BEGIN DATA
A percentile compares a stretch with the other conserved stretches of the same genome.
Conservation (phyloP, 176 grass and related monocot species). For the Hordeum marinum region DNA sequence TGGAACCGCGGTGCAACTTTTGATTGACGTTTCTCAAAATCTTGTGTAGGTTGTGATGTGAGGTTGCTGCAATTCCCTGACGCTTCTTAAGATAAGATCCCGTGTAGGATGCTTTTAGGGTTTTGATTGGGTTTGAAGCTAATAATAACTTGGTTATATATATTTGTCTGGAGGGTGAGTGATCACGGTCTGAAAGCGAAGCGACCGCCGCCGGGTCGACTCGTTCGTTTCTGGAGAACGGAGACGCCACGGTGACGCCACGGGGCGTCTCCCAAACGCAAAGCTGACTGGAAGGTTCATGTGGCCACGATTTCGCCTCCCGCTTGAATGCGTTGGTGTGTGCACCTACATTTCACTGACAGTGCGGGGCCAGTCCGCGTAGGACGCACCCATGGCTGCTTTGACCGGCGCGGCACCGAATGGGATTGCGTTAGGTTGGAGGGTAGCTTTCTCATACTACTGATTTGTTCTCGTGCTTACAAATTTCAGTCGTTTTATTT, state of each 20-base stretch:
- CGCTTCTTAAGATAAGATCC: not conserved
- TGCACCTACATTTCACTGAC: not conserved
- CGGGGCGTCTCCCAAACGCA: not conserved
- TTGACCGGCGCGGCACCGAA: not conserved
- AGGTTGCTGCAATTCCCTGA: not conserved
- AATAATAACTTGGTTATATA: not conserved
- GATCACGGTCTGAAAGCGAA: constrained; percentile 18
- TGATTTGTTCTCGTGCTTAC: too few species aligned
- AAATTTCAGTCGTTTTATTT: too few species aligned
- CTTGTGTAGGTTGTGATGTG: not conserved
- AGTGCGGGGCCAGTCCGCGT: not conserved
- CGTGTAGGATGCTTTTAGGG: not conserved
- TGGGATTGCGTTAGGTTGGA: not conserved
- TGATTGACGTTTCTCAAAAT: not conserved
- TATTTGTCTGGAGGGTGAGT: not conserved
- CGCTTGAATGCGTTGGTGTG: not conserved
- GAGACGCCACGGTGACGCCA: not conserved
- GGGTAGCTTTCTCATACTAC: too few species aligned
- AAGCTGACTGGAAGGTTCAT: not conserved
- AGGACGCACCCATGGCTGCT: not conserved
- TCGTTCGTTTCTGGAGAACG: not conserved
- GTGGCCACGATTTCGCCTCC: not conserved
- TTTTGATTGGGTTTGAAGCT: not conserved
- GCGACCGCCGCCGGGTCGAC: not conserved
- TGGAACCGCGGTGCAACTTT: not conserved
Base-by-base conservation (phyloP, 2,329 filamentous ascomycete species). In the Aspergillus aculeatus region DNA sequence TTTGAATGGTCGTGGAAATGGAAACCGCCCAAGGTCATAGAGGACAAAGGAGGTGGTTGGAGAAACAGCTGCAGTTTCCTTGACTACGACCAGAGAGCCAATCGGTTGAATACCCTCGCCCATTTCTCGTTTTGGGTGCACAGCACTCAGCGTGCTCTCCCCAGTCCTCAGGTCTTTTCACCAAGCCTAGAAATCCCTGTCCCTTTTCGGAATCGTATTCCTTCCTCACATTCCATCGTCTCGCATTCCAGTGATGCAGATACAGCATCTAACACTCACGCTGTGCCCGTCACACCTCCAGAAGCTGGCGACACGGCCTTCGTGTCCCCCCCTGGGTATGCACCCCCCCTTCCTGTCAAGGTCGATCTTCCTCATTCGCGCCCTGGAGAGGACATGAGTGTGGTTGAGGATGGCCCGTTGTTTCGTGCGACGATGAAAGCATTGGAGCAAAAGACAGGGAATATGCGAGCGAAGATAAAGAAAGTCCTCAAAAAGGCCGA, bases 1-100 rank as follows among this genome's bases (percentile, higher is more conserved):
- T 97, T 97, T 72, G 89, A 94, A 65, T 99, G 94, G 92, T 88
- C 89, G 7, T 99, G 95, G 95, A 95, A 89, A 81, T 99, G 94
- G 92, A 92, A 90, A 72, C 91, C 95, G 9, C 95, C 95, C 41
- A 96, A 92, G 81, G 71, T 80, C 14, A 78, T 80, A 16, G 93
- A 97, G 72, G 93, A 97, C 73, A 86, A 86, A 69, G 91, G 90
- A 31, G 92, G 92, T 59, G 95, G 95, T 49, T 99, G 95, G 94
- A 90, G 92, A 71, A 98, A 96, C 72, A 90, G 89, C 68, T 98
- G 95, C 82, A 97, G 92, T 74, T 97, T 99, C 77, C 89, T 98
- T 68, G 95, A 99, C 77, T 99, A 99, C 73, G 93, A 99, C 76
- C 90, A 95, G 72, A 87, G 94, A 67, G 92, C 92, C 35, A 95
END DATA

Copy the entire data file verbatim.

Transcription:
A percentile compares a stretch with the other conserved stretches of the same genome.
Conservation (phyloP, 176 grass and related monocot species). For the Hordeum marinum region DNA sequence TGGAACCGCGGTGCAACTTTTGATTGACGTTTCTCAAAATCTTGTGTAGGTTGTGATGTGAGGTTGCTGCAATTCCCTGACGCTTCTTAAGATAAGATCCCGTGTAGGATGCTTTTAGGGTTTTGATTGGGTTTGAAGCTAATAATAACTTGGTTATATATATTTGTCTGGAGGGTGAGTGATCACGGTCTGAAAGCGAAGCGACCGCCGCCGGGTCGACTCGTTCGTTTCTGGAGAACGGAGACGCCACGGTGACGCCACGGGGCGTCTCCCAAACGCAAAGCTGACTGGAAGGTTCATGTGGCCACGATTTCGCCTCCCGCTTGAATGCGTTGGTGTGTGCACCTACATTTCACTGACAGTGCGGGGCCAGTCCGCGTAGGACGCACCCATGGCTGCTTTGACCGGCGCGGCACCGAATGGGATTGCGTTAGGTTGGAGGGTAGCTTTCTCATACTACTGATTTGTTCTCGTGCTTACAAATTTCAGTCGTTTTATTT, state of each 20-base stretch:
- CGCTTCTTAAGATAAGATCC: not conserved
- TGCACCTACATTTCACTGAC: not conserved
- CGGGGCGTCTCCCAAACGCA: not conserved
- TTGACCGGCGCGGCACCGAA: not conserved
- AGGTTGCTGCAATTCCCTGA: not conserved
- AATAATAACTTGGTTATATA: not conserved
- GATCACGGTCTGAAAGCGAA: constrained; percentile 18
- TGATTTGTTCTCGTGCTTAC: too few species aligned
- AAATTTCAGTCGTTTTATTT: too few species aligned
- CTTGTGTAGGTTGTGATGTG: not conserved
- AGTGCGGGGCCAGTCCGCGT: not conserved
- CGTGTAGGATGCTTTTAGGG: not conserved
- TGGGATTGCGTTAGGTTGGA: not conserved
- TGATTGACGTTTCTCAAAAT: not conserved
- TATTTGTCTGGAGGGTGAGT: not conserved
- CGCTTGAATGCGTTGGTGTG: not conserved
- GAGACGCCACGGTGACGCCA: not conserved
- GGGTAGCTTTCTCATACTAC: too few species aligned
- AAGCTGACTGGAAGGTTCAT: not conserved
- AGGACGCACCCATGGCTGCT: not conserved
- TCGTTCGTTTCTGGAGAACG: not conserved
- GTGGCCACGATTTCGCCTCC: not conserved
- TTTTGATTGGGTTTGAAGCT: not conserved
- GCGACCGCCGCCGGGTCGAC: not conserved
- TGGAACCGCGGTGCAACTTT: not conserved
Base-by-base conservation (phyloP, 2,329 filamentous ascomycete species). In the Aspergillus aculeatus region DNA sequence TTTGAATGGTCGTGGAAATGGAAACCGCCCAAGGTCATAGAGGACAAAGGAGGTGGTTGGAGAAACAGCTGCAGTTTCCTTGACTACGACCAGAGAGCCAATCGGTTGAATACCCTCGCCCATTTCTCGTTTTGGGTGCACAGCACTCAGCGTGCTCTCCCCAGTCCTCAGGTCTTTTCACCAAGCCTAGAAATCCCTGTCCCTTTTCGGAATCGTATTCCTTCCTCACATTCCATCGTCTCGCATTCCAGTGATGCAGATACAGCATCTAACACTCACGCTGTGCCCGTCACACCTCCAGAAGCTGGCGACACGGCCTTCGTGTCCCCCCCTGGGTATGCACCCCCCCTTCCTGTCAAGGTCGATCTTCCTCATTCGCGCCCTGGAGAGGACATGAGTGTGGTTGAGGATGGCCCGTTGTTTCGTGCGACGATGAAAGCATTGGAGCAAAAGACAGGGAATATGCGAGCGAAGATAAAGAAAGTCCTCAAAAAGGCCGA, bases 1-100 rank as follows among this genome's bases (percentile, higher is more conserved):
- T 97, T 97, T 72, G 89, A 94, A 65, T 99, G 94, G 92, T 88
- C 89, G 7, T 99, G 95, G 95, A 95, A 89, A 81, T 99, G 94
- G 92, A 92, A 90, A 72, C 91, C 95, G 9, C 95, C 95, C 41
- A 96, A 92, G 81, G 71, T 80, C 14, A 78, T 80, A 16, G 93
- A 97, G 72, G 93, A 97, C 73, A 86, A 86, A 69, G 91, G 90
- A 31, G 92, G 92, T 59, G 95, G 95, T 49, T 99, G 95, G 94
- A 90, G 92, A 71, A 98, A 96, C 72, A 90, G 89, C 68, T 98
- G 95, C 82, A 97, G 92, T 74, T 97, T 99, C 77, C 89, T 98
- T 68, G 95, A 99, C 77, T 99, A 99, C 73, G 93, A 99, C 76
- C 90, A 95, G 72, A 87, G 94, A 67, G 92, C 92, C 35, A 95